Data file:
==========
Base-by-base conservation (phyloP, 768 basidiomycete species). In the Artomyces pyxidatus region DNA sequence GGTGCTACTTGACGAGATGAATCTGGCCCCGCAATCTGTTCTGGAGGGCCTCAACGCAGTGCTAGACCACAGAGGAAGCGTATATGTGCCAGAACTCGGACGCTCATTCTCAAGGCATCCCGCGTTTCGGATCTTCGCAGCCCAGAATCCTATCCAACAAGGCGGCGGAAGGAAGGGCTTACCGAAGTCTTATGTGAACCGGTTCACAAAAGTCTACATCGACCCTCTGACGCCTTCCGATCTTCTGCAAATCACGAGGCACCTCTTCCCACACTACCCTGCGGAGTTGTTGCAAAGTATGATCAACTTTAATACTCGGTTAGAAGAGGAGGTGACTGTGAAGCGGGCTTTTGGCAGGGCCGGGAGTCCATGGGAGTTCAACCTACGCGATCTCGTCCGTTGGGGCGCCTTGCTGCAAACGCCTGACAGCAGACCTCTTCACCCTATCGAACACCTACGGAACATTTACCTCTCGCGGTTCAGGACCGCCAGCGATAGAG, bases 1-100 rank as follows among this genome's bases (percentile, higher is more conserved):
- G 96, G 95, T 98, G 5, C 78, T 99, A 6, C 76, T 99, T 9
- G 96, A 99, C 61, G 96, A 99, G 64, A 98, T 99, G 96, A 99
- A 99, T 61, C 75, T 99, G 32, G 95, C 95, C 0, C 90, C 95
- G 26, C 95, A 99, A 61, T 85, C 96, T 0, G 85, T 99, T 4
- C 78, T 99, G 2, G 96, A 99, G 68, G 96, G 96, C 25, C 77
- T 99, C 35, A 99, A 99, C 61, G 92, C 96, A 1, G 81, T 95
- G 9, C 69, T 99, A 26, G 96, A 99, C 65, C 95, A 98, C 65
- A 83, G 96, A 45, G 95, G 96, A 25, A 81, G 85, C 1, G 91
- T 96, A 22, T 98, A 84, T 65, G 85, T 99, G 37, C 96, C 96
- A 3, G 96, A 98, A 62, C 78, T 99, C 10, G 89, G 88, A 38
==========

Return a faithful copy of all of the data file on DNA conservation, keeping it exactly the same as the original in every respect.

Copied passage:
Base-by-base conservation (phyloP, 768 basidiomycete species). In the Artomyces pyxidatus region DNA sequence GGTGCTACTTGACGAGATGAATCTGGCCCCGCAATCTGTTCTGGAGGGCCTCAACGCAGTGCTAGACCACAGAGGAAGCGTATATGTGCCAGAACTCGGACGCTCATTCTCAAGGCATCCCGCGTTTCGGATCTTCGCAGCCCAGAATCCTATCCAACAAGGCGGCGGAAGGAAGGGCTTACCGAAGTCTTATGTGAACCGGTTCACAAAAGTCTACATCGACCCTCTGACGCCTTCCGATCTTCTGCAAATCACGAGGCACCTCTTCCCACACTACCCTGCGGAGTTGTTGCAAAGTATGATCAACTTTAATACTCGGTTAGAAGAGGAGGTGACTGTGAAGCGGGCTTTTGGCAGGGCCGGGAGTCCATGGGAGTTCAACCTACGCGATCTCGTCCGTTGGGGCGCCTTGCTGCAAACGCCTGACAGCAGACCTCTTCACCCTATCGAACACCTACGGAACATTTACCTCTCGCGGTTCAGGACCGCCAGCGATAGAG, bases 1-100 rank as follows among this genome's bases (percentile, higher is more conserved):
- G 96, G 95, T 98, G 5, C 78, T 99, A 6, C 76, T 99, T 9
- G 96, A 99, C 61, G 96, A 99, G 64, A 98, T 99, G 96, A 99
- A 99, T 61, C 75, T 99, G 32, G 95, C 95, C 0, C 90, C 95
- G 26, C 95, A 99, A 61, T 85, C 96, T 0, G 85, T 99, T 4
- C 78, T 99, G 2, G 96, A 99, G 68, G 96, G 96, C 25, C 77
- T 99, C 35, A 99, A 99, C 61, G 92, C 96, A 1, G 81, T 95
- G 9, C 69, T 99, A 26, G 96, A 99, C 65, C 95, A 98, C 65
- A 83, G 96, A 45, G 95, G 96, A 25, A 81, G 85, C 1, G 91
- T 96, A 22, T 98, A 84, T 65, G 85, T 99, G 37, C 96, C 96
- A 3, G 96, A 98, A 62, C 78, T 99, C 10, G 89, G 88, A 38